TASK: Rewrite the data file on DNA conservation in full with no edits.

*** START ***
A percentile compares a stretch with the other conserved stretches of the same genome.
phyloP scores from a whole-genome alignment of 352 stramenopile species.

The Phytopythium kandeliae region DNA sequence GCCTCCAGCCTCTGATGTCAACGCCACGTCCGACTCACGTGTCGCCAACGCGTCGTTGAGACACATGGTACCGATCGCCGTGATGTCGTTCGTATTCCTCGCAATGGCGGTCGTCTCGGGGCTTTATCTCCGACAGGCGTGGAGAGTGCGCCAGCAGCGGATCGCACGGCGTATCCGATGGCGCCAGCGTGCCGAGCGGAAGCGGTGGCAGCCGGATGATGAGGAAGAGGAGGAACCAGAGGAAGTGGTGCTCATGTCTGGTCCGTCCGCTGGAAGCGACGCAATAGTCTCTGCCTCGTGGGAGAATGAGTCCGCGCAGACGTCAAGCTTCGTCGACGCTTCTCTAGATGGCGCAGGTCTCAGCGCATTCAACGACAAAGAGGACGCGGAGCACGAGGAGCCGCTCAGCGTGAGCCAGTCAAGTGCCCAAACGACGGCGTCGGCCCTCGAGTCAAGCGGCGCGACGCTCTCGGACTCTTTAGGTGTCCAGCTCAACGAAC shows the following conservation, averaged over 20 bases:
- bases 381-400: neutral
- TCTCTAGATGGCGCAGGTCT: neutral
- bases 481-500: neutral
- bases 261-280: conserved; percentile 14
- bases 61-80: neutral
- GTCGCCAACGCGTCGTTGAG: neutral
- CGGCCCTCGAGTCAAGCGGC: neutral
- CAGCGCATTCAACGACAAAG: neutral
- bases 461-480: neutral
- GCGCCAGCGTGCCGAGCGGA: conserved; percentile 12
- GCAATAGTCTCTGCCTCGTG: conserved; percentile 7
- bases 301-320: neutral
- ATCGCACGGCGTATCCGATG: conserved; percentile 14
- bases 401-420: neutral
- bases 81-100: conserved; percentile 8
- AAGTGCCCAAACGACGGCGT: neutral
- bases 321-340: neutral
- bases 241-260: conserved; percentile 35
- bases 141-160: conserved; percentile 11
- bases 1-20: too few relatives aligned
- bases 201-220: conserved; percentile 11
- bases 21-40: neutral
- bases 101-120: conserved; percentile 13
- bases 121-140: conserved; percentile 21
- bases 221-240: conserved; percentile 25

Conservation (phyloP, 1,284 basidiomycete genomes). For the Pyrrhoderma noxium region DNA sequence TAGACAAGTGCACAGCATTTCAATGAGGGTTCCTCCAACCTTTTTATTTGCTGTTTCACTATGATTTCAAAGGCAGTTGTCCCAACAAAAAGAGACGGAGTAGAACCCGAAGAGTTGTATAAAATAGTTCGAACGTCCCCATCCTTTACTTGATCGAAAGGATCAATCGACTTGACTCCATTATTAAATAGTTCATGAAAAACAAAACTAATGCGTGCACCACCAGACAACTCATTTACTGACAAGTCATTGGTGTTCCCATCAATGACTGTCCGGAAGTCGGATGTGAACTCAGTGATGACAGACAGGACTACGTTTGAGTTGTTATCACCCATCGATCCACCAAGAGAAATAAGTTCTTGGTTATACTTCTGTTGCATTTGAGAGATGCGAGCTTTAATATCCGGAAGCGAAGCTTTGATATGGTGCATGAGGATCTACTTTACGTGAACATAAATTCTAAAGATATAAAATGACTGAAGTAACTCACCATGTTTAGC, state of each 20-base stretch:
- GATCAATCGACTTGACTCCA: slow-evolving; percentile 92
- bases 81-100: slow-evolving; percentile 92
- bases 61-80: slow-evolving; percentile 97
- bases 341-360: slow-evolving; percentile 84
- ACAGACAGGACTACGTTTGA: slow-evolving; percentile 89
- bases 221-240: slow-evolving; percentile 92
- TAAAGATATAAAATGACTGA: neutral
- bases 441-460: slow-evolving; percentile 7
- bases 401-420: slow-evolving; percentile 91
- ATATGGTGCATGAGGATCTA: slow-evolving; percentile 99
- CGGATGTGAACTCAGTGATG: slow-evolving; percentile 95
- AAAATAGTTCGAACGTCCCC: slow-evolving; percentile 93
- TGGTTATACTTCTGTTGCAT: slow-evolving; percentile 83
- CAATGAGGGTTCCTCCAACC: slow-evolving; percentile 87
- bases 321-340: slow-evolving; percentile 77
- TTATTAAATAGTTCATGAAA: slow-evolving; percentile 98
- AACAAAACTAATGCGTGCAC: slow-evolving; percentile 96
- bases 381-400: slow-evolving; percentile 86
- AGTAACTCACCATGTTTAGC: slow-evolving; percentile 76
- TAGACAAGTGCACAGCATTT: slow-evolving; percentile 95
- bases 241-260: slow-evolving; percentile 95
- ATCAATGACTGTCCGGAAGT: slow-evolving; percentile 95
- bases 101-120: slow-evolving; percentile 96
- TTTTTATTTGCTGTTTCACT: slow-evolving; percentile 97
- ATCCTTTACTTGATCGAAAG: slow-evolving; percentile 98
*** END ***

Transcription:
A percentile compares a stretch with the other conserved stretches of the same genome.
phyloP scores from a whole-genome alignment of 352 stramenopile species.

The Phytopythium kandeliae region DNA sequence GCCTCCAGCCTCTGATGTCAACGCCACGTCCGACTCACGTGTCGCCAACGCGTCGTTGAGACACATGGTACCGATCGCCGTGATGTCGTTCGTATTCCTCGCAATGGCGGTCGTCTCGGGGCTTTATCTCCGACAGGCGTGGAGAGTGCGCCAGCAGCGGATCGCACGGCGTATCCGATGGCGCCAGCGTGCCGAGCGGAAGCGGTGGCAGCCGGATGATGAGGAAGAGGAGGAACCAGAGGAAGTGGTGCTCATGTCTGGTCCGTCCGCTGGAAGCGACGCAATAGTCTCTGCCTCGTGGGAGAATGAGTCCGCGCAGACGTCAAGCTTCGTCGACGCTTCTCTAGATGGCGCAGGTCTCAGCGCATTCAACGACAAAGAGGACGCGGAGCACGAGGAGCCGCTCAGCGTGAGCCAGTCAAGTGCCCAAACGACGGCGTCGGCCCTCGAGTCAAGCGGCGCGACGCTCTCGGACTCTTTAGGTGTCCAGCTCAACGAAC shows the following conservation, averaged over 20 bases:
- bases 381-400: neutral
- TCTCTAGATGGCGCAGGTCT: neutral
- bases 481-500: neutral
- bases 261-280: conserved; percentile 14
- bases 61-80: neutral
- GTCGCCAACGCGTCGTTGAG: neutral
- CGGCCCTCGAGTCAAGCGGC: neutral
- CAGCGCATTCAACGACAAAG: neutral
- bases 461-480: neutral
- GCGCCAGCGTGCCGAGCGGA: conserved; percentile 12
- GCAATAGTCTCTGCCTCGTG: conserved; percentile 7
- bases 301-320: neutral
- ATCGCACGGCGTATCCGATG: conserved; percentile 14
- bases 401-420: neutral
- bases 81-100: conserved; percentile 8
- AAGTGCCCAAACGACGGCGT: neutral
- bases 321-340: neutral
- bases 241-260: conserved; percentile 35
- bases 141-160: conserved; percentile 11
- bases 1-20: too few relatives aligned
- bases 201-220: conserved; percentile 11
- bases 21-40: neutral
- bases 101-120: conserved; percentile 13
- bases 121-140: conserved; percentile 21
- bases 221-240: conserved; percentile 25

Conservation (phyloP, 1,284 basidiomycete genomes). For the Pyrrhoderma noxium region DNA sequence TAGACAAGTGCACAGCATTTCAATGAGGGTTCCTCCAACCTTTTTATTTGCTGTTTCACTATGATTTCAAAGGCAGTTGTCCCAACAAAAAGAGACGGAGTAGAACCCGAAGAGTTGTATAAAATAGTTCGAACGTCCCCATCCTTTACTTGATCGAAAGGATCAATCGACTTGACTCCATTATTAAATAGTTCATGAAAAACAAAACTAATGCGTGCACCACCAGACAACTCATTTACTGACAAGTCATTGGTGTTCCCATCAATGACTGTCCGGAAGTCGGATGTGAACTCAGTGATGACAGACAGGACTACGTTTGAGTTGTTATCACCCATCGATCCACCAAGAGAAATAAGTTCTTGGTTATACTTCTGTTGCATTTGAGAGATGCGAGCTTTAATATCCGGAAGCGAAGCTTTGATATGGTGCATGAGGATCTACTTTACGTGAACATAAATTCTAAAGATATAAAATGACTGAAGTAACTCACCATGTTTAGC, state of each 20-base stretch:
- GATCAATCGACTTGACTCCA: slow-evolving; percentile 92
- bases 81-100: slow-evolving; percentile 92
- bases 61-80: slow-evolving; percentile 97
- bases 341-360: slow-evolving; percentile 84
- ACAGACAGGACTACGTTTGA: slow-evolving; percentile 89
- bases 221-240: slow-evolving; percentile 92
- TAAAGATATAAAATGACTGA: neutral
- bases 441-460: slow-evolving; percentile 7
- bases 401-420: slow-evolving; percentile 91
- ATATGGTGCATGAGGATCTA: slow-evolving; percentile 99
- CGGATGTGAACTCAGTGATG: slow-evolving; percentile 95
- AAAATAGTTCGAACGTCCCC: slow-evolving; percentile 93
- TGGTTATACTTCTGTTGCAT: slow-evolving; percentile 83
- CAATGAGGGTTCCTCCAACC: slow-evolving; percentile 87
- bases 321-340: slow-evolving; percentile 77
- TTATTAAATAGTTCATGAAA: slow-evolving; percentile 98
- AACAAAACTAATGCGTGCAC: slow-evolving; percentile 96
- bases 381-400: slow-evolving; percentile 86
- AGTAACTCACCATGTTTAGC: slow-evolving; percentile 76
- TAGACAAGTGCACAGCATTT: slow-evolving; percentile 95
- bases 241-260: slow-evolving; percentile 95
- ATCAATGACTGTCCGGAAGT: slow-evolving; percentile 95
- bases 101-120: slow-evolving; percentile 96
- TTTTTATTTGCTGTTTCACT: slow-evolving; percentile 97
- ATCCTTTACTTGATCGAAAG: slow-evolving; percentile 98